29/09/2022

HSSE WORLD

Health, Safety, Security and Environment

Falls are the top workplace danger as recorded by insurance companies and government regulators. Fall protection plans are designed to ensure the safety of employees so as to prevent falls from heights at the workplace. A fall protection plan shows the reason why conventional fall protection cannot, or should not be used in some places. It is prepared, altered, approved, and implemented only by qualified persons. A copy of this plan should be kept ready and at hand at the job site.

In the photo of the day, complete guidance and Modal Template ( Free download ) on how to develop or enhance site-specific fall protection plans which usually included but are not limited to :

  1. Identifying hazards
  2. Methods to be used in prevention
    • Engineering Controls – moving the task to ground level, using mechanical devices to reach an area or use remote-sensing equipment
    • Use of guardrails – made from steel, wood, and wire rope at open-sided floors, excavations or pits and on leading edges of roofs or mezzanines
    • Warning signs and lines – warnings and safe working boundary lines
    • Personal fall protection systems – safety harness, body belts, retractable lanyards and ropes
  3. Correct procedures to be used including adequacy of attachment points
  4. Alternative methods and procedures
  5. Prompt and safe evacuation of an injured person and treatment in an emergency
Fall Protection Plans

General

This guidance is to Prevent Falls in Construction to provide companies with guidance on how to develop or enhance their site-specific fall protection plans. While OSHA only requires written fall protection plans for employees engaged in leading-edge work, precast concrete erection work, or residential construction work who can demonstrate that it is infeasible or it creates a greater hazard to use conventional fall protection equipment (See 1926.501(b)(2), (b)(12), and (b)(13)), We believe that developing and implementing a detailed fall protection plan is essential to protect all workers at risk for a fall. We encourage you to use any and all sections that are applicable to your Jobsite(s) as follows.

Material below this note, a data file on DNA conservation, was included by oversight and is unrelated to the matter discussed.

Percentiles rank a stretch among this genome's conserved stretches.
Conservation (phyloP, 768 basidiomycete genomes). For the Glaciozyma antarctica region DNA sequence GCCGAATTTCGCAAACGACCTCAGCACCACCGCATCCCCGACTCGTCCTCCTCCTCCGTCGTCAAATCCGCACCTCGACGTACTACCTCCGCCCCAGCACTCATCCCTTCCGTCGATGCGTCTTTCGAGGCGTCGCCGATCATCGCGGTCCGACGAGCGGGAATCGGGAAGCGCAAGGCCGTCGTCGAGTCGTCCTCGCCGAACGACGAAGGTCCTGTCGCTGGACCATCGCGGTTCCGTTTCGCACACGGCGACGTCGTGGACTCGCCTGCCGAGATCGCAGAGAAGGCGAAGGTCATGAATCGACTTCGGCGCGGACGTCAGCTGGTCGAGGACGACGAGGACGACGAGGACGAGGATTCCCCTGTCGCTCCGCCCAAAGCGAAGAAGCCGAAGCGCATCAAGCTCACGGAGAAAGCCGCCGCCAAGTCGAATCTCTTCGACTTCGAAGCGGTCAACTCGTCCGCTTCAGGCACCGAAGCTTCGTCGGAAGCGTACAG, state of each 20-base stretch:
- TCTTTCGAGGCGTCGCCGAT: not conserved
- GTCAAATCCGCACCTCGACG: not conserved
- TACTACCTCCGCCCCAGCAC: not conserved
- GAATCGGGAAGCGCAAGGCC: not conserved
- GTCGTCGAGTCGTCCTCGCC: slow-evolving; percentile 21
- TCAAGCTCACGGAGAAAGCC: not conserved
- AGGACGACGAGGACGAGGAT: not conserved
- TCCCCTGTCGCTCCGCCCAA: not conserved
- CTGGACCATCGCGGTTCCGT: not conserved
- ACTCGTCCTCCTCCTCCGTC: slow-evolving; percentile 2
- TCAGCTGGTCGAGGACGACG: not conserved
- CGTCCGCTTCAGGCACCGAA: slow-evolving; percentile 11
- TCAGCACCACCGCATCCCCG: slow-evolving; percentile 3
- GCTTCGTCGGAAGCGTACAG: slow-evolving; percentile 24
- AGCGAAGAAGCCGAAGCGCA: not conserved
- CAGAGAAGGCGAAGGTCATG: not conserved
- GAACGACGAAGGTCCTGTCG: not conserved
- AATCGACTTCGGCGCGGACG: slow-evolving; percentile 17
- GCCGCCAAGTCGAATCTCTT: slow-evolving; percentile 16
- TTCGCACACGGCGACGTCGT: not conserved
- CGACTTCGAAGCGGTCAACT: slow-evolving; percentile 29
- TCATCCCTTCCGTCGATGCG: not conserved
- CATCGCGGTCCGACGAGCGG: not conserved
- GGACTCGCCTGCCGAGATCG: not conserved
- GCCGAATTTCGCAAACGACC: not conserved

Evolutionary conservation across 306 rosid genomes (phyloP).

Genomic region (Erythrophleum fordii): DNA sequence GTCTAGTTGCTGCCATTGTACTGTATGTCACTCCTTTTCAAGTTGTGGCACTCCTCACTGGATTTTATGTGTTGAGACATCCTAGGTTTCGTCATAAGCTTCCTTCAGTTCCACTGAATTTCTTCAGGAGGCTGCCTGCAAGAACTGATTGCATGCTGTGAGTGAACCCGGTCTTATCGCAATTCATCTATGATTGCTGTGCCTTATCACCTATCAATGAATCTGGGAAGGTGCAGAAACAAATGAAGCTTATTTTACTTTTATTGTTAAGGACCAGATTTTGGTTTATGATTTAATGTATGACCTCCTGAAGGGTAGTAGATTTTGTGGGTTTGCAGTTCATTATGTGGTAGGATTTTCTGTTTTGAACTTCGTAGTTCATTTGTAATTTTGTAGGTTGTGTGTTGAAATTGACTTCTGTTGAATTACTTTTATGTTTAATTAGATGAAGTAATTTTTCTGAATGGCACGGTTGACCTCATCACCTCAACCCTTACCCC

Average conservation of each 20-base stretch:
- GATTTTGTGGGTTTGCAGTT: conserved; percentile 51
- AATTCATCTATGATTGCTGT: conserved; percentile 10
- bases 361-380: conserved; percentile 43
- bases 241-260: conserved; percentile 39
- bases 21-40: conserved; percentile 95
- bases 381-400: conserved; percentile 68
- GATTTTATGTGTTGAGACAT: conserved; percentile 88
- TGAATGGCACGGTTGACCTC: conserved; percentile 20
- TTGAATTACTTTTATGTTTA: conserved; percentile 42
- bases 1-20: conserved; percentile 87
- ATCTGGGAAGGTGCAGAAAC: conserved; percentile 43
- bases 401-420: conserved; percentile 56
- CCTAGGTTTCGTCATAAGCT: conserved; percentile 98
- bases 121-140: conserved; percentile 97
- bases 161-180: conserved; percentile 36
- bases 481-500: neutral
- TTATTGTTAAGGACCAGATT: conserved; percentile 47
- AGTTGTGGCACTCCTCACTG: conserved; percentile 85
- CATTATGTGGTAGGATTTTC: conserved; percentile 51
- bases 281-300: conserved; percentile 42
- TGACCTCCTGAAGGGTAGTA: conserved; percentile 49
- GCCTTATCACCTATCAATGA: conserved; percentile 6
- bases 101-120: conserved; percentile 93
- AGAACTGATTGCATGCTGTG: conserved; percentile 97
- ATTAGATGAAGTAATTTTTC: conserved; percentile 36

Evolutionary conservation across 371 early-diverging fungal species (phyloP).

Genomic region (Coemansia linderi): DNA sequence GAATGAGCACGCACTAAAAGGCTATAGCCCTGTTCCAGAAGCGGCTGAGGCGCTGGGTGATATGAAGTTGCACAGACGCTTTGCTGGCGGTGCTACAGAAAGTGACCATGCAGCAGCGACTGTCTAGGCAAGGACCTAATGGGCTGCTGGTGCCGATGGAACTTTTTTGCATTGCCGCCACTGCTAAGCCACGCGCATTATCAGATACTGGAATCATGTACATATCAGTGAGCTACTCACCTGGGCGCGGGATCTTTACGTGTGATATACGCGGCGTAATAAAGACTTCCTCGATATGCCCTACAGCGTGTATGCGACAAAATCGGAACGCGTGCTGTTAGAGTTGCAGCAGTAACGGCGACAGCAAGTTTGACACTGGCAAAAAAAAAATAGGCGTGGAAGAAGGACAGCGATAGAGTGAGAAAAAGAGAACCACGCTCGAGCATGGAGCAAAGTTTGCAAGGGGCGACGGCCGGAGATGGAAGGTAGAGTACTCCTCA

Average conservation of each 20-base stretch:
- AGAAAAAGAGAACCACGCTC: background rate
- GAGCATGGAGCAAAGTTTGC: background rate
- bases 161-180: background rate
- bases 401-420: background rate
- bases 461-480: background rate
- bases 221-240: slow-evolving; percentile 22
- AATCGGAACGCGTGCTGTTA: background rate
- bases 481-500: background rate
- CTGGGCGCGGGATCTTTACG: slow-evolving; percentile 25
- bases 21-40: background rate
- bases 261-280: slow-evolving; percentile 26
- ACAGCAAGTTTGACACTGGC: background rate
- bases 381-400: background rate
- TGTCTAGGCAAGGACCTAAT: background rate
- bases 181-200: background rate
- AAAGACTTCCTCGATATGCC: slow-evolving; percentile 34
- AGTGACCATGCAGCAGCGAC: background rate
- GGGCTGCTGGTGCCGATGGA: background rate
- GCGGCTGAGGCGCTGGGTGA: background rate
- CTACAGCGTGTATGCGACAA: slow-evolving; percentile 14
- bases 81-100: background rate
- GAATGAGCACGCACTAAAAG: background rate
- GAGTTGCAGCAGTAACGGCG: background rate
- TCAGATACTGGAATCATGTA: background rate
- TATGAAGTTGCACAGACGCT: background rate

1- JOBSITE/BUILDING DETAILS

Jobsite Sketch
Use this space to sketch and note the important details of the Jobsite.

Use the following page to sketch and note the important details of the Jobsite. Be sure to consider:
• Type of Jobsite or building (e.g. two-story residential home, commercial high-rise, highway work)
• Type of work being done (e.g. framing, roofing, electrical, restoration)
• Prevention through Design measures already in place (e.g. permanent railings or permanent ladders)
• Relevant work surfaces & building materials (e.g. abrasive concrete edges, slippery floors)
• Estimated duration of job (should you consider longer-term solutions such as scaffolding vs. moveable lifts?)

2- FALL HAZARDS IN THE WORK AREA

In the construction sector, OSHA requires fall protection for workers at heights of 6’ or more above the ground or a lower level, but slips, trips, and falls can occur at any height. In order to make this plan comprehensive and useful to everyone interested in providing a safer work environment for their employees, we have included these hazards as well.

Fall Hazard